After a year-and-a-half hiatus, The Reporter has once again opened its cyberdoors for business. We encourage you to step right in and have a seat – we would like to welcome you to The Virtual Reporter. Our address is www.virtualreporter.org.

To the Class of 2010:

We wanted to extend to you a heart-felt welcome to the Stanford Graduate School of Business. You are among an extraordinary group of people who have achieved incredible feats in their professional and personal lives. You have demonstrated that you could balance assertiveness with compassion and that you would not allow professional ambition to overshadow social responsiveness. Check also Help for students tuition fee and Building Career.

Ten years ago, Peter Dumanian, MBA ’92, and a few of his GSB classmates envisioned the East Palo Alto Chapter of the “I Have a Dream” (IHAD) program, modeled after a famous program founded a decade earlier in East Harlem. Within a year and a half, a core group of 20 GSB students raised $450,000 from classmates, alumni, and corporate donors, and adopted a class of 58 3rd and 4th grade “Dreamers” from Flood elementary school. The program was a phenomenal success, as class after class of GSB students tutored and mentored the Dreamers through high school.

OK. For those of you who decided to leave the Bay Area for your lofty summer jobs in New York and abroad, you have truly missed a fun time. That’s right. We have taken Summer FOAM to a whole new level. Alternating every other week between San Francisco and Silicon Valley, we have covered major ground and discovered some of the city’s best-kept secrets. Let me give you a taste of our travels.

“One time…in Math Camp!” Of course, we couldn’t help steal from American Pie to share our experiences in the Stanford GSB QPEP (Quantitative Pre-Enrollment Program, lovingly called Math Camp). Math Camp was a surprisingly memorable week that took place 4 days before most other first-year GSBers even arrived to campus.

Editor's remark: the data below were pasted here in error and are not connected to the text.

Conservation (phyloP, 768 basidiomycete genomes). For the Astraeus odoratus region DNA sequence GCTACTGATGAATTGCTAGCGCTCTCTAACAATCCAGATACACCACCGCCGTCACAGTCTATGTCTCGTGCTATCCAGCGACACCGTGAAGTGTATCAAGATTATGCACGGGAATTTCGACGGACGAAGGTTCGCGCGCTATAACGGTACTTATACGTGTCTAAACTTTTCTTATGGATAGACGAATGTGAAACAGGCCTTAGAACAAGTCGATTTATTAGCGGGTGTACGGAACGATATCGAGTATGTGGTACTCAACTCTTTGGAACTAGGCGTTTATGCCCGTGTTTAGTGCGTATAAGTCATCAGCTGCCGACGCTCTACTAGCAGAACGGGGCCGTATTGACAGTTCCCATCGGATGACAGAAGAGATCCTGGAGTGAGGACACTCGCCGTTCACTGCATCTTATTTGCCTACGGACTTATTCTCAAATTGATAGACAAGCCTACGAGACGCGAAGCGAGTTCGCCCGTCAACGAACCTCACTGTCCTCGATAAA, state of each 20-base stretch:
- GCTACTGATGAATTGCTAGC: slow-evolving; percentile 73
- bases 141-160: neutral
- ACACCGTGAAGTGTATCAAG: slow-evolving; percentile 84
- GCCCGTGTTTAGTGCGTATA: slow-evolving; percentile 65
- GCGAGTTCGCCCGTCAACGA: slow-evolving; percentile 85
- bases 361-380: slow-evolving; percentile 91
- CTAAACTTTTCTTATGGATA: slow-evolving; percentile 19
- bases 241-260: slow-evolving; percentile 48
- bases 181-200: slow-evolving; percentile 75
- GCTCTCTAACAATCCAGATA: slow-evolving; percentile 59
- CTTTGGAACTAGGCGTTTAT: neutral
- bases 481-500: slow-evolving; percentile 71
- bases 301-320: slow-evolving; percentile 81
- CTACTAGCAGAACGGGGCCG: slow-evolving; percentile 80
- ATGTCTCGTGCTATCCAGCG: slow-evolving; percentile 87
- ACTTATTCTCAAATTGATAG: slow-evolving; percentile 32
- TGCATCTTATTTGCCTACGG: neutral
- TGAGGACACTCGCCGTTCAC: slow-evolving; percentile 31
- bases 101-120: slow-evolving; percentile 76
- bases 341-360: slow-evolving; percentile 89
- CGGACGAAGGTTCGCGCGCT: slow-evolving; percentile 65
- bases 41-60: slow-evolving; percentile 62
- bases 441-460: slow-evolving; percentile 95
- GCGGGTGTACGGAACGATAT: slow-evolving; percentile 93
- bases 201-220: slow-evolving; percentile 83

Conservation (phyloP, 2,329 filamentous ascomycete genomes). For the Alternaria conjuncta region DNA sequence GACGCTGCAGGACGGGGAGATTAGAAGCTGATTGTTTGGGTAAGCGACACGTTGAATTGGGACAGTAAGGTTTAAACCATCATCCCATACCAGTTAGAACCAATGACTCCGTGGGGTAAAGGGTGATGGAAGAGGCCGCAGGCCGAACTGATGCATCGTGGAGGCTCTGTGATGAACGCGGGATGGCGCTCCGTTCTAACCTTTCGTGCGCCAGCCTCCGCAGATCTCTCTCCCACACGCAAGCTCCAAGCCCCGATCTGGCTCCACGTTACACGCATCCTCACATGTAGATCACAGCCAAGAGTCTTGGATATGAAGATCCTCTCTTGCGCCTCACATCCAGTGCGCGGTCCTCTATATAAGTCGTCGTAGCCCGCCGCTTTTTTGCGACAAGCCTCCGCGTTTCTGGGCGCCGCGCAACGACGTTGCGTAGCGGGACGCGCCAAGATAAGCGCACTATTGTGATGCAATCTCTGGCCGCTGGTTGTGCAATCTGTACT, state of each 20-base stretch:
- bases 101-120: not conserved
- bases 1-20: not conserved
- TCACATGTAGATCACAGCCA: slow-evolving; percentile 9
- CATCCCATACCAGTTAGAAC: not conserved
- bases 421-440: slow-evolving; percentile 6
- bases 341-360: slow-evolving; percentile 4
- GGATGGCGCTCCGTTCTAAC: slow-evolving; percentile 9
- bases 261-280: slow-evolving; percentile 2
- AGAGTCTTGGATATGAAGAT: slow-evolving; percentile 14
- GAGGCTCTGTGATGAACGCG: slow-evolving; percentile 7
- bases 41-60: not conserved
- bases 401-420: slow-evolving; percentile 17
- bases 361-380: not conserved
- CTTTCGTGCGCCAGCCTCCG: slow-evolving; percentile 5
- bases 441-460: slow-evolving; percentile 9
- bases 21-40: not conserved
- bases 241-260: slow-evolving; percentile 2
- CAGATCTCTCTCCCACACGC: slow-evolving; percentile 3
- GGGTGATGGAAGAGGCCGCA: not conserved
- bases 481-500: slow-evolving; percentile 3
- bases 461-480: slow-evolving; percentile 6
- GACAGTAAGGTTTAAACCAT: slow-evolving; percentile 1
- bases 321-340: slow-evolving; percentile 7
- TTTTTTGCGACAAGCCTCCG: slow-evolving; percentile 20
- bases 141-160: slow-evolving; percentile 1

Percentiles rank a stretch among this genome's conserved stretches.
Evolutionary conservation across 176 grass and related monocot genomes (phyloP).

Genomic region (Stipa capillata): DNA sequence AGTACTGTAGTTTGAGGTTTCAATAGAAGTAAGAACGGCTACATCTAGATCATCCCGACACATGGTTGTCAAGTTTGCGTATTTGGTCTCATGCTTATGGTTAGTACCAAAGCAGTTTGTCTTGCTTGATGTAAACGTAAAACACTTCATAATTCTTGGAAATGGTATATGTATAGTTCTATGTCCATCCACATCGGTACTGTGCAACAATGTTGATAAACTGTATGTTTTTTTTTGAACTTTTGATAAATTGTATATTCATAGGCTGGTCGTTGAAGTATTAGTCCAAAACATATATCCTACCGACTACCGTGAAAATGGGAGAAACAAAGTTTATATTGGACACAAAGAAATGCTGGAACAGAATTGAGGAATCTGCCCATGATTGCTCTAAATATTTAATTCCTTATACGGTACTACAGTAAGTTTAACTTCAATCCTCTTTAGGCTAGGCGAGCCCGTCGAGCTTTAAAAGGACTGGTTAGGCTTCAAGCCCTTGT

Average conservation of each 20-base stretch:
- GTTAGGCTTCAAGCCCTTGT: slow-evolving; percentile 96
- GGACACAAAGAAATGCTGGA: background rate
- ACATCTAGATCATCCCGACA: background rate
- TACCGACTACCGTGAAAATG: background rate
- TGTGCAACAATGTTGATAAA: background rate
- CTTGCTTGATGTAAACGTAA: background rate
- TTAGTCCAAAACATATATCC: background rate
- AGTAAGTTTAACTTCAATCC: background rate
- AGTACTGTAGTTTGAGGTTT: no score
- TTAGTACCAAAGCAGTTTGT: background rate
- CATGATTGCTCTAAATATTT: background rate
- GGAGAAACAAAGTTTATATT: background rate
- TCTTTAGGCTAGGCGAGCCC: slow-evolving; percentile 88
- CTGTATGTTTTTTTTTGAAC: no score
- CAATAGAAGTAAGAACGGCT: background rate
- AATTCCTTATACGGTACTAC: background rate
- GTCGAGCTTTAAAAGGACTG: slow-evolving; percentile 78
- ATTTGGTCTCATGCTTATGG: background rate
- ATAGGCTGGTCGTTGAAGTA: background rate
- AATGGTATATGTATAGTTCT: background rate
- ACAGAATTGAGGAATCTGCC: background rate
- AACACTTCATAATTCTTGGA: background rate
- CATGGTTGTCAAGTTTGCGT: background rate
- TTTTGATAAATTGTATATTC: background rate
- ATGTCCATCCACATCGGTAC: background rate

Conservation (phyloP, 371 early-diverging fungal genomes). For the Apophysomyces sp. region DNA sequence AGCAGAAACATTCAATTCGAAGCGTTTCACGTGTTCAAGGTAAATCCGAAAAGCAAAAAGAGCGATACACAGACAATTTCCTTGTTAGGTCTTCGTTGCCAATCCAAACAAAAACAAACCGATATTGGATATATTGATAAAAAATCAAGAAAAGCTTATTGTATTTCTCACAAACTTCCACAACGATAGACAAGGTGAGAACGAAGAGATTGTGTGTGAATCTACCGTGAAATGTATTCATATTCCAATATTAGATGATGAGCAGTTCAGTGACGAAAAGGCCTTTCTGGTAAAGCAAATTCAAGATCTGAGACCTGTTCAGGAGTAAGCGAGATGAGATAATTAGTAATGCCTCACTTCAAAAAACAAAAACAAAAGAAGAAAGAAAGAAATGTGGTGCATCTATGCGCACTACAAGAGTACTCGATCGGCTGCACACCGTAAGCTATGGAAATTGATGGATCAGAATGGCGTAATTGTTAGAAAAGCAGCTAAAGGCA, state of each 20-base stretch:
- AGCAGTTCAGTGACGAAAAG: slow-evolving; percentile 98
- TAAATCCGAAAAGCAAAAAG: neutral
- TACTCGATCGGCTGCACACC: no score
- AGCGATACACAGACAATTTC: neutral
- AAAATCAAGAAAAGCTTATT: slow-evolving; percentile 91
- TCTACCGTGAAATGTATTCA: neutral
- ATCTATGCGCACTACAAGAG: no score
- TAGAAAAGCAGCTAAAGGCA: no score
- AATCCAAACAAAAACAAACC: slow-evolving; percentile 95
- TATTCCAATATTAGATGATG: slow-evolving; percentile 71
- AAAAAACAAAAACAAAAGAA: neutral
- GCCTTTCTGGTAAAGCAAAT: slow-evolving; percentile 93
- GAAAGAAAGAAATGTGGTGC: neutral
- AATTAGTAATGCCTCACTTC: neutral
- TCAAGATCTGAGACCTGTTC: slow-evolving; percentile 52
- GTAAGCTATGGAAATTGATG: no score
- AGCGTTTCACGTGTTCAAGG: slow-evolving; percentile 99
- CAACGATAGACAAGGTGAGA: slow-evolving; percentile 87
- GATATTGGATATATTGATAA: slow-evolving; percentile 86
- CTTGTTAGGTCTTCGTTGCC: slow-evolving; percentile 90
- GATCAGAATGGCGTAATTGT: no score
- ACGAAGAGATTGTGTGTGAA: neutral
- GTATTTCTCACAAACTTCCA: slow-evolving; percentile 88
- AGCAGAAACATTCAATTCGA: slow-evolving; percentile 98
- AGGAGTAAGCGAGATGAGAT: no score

Jen: The email arrived on a Saturday in early August. It contained the syllabus and reading list for my pre-term seminar with Dean Joss, “Issues on Leadership.” Summer wasn’t even over yet... a reading list?! What did I get myself into?

Fortunately, the books weren’t too academic. In fact, they were almost enjoyable. Shackleton’s Way taught leadership lessons as shown by an Antarctic explorer who was stranded on an iceberg in 1912 and kept his 28 men alive for 2 years. Leadership Pipeline examined different styles of leadership and the skills and values needed for each.

When 120 GSB students departed from Schwab to participate in their Outdoor Adventure Whitewater Rafting trip, many of them envisioned scenes from the movie The River Wild. However, due to a variety of circumstances, the search for whitewater rapids in Northern California was much more like Mission Impossible.

As the first-year students pile onto campus full of verve and optimism, trying to find their ways between S182 and S171, courageously ordering complex sandwiches and burritos in Arbuckle, the second-years ooze back to the GSB like an unsuccessfully eradicated slime mold, grimly noting the enthusiasm with which their junior colleagues snap up copies of Teamwork: A Guide for Suckers.

On September 10th, tomorrow seemed like just another day in the life of a first year GSB student. My biggest concerns about that Tuesday were standard orientation fare: Will I have a good hair day for that dreaded facebook picture? Who's going to help me configure my computer to the Schwab network? How on earth am I going to wake up for the way-too-early Excel review without an alarm clock?

My research suggests that when a system is threatened, proponents of that system tend to respond defensively, almost instinctively, to bolster support for the central tenets of the system. In part, this is what has happened in the case of last week’s terrorist attacks: some Islamic fundamentalists are fighting a holy war against the U.S. allegedly to defend the existence and purity of their system against what they perceive to be our military, economic, and cultural imperialism. Of course, this does not justify the attacks (nothing could), though it may help to explain it.

Tata Consultancy Services – eat your heart out. We’re on a GMIX at BaliCamp! While this is plenty of information to set the stage for second years, the first years will undoubtedly benefit from some additional background. GMIX, which stands for Global Management Immersion eXperience, is a four-week internship that SBS students can elect to take during the summer between their first and second years (see http://www-gsb.stanford.edu/gmp/opportunities/gmix.htm for more information). For additional info on Tata, you’ll have to wait and see…